New Mich. school head: Teachers key to better outcomes

The Detroit News

Lansing — Incoming state school Superintendent Brian Whiston told lawmakers Wednesday that the state must focus on training, evaluating and empowering teachers to raise student achievement.

Whiston, who takes office July 1 after seven years as superintendent of Dearborn Public Schools, addressed a range of education issues during an hourlong question-and-answer session with members of the House Education Committee and the House Appropriations subcommittees on education and school aid.

He urged lawmakers to compromise between Senate and House versions of legislation that would establish new standards for teacher evaluations and said state and local district officials must find ways to give instructors more professional development.

"Teacher preparation is very important," Whiston said, adding later: "Schools change ... we need to continually stay on top of best practices and research to move those teachers along. So we need more professional development days."

Lawmakers questioned him about this spring's initial round of testing with the new M-STEP exam and the Common Core State Standards. Rep. Cindy Gamrat, R-Plainwell, said residents her district are concerned the federal and state governments have too much power over education.

"I'm very much for local control in the sense that the teacher is the expert," Whiston replied. "We should have some things we want every student to learn, but how the curriculum is delivered should be decided locally."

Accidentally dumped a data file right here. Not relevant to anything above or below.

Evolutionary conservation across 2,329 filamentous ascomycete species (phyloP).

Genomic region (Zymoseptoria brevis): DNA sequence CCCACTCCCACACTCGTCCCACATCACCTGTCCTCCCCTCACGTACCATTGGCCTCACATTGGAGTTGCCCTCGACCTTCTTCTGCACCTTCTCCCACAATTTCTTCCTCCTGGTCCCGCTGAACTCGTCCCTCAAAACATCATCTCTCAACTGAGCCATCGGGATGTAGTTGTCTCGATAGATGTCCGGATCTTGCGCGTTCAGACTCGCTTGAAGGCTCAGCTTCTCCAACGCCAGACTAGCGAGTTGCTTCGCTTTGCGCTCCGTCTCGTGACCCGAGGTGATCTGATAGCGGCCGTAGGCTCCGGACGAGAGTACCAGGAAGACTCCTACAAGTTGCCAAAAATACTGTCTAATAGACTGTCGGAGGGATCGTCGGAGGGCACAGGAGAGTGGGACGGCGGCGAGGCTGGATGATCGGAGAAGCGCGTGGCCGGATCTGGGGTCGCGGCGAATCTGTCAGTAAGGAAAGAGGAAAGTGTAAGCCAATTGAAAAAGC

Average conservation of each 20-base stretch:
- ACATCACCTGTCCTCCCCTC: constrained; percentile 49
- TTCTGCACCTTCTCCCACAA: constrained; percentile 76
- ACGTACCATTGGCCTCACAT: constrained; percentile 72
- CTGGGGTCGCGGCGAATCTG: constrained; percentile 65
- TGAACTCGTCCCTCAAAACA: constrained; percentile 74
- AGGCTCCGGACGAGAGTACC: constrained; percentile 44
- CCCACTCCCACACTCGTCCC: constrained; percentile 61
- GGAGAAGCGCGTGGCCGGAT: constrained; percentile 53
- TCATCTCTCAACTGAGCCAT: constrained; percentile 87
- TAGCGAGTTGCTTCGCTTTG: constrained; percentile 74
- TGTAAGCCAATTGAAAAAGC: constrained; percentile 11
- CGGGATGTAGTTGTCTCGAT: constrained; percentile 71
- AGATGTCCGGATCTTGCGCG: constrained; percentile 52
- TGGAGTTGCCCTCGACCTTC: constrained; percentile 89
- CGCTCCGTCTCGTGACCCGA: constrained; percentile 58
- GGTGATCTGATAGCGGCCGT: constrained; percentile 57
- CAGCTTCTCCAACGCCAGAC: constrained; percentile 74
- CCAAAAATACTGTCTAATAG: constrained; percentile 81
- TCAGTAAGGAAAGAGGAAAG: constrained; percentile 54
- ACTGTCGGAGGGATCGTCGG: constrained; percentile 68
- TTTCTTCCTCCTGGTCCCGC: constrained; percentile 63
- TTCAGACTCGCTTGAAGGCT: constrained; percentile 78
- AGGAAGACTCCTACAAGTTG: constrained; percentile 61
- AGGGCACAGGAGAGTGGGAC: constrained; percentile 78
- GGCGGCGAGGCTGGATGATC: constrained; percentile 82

Rep. Sarah Roberts, D-St. Clair Shores, said she heard lots of complaints about the M-STEP, a mostly online exam the state Department of Education developed to replace the Michigan Educational Assessment Program.

In some cases, educators complained students were given too much time to take the test, clogging up library and computer lab space for weeks. Students also reported being told they could log out of the exam and then sign back in later to resume testing, only to lose their work, Roberts said.

"Frankly, it just seems to be a big mess," she said.

Whiston acknowledged "some issues with the length of the test for some students" in his district, which used the pencil-and-paper version of the test, and some technical problems at both local district and state levels.

He said he would favor possibly switching to another test if that exam would allow districts to spend less time testing students overall. Whiston also said the Department of Education "was given a tough job" by lawmakers to come up with the M-STEP in less than a year.

Whiston is replacing Mike Flanagan, who is retiring after 10 years as state school superintendent.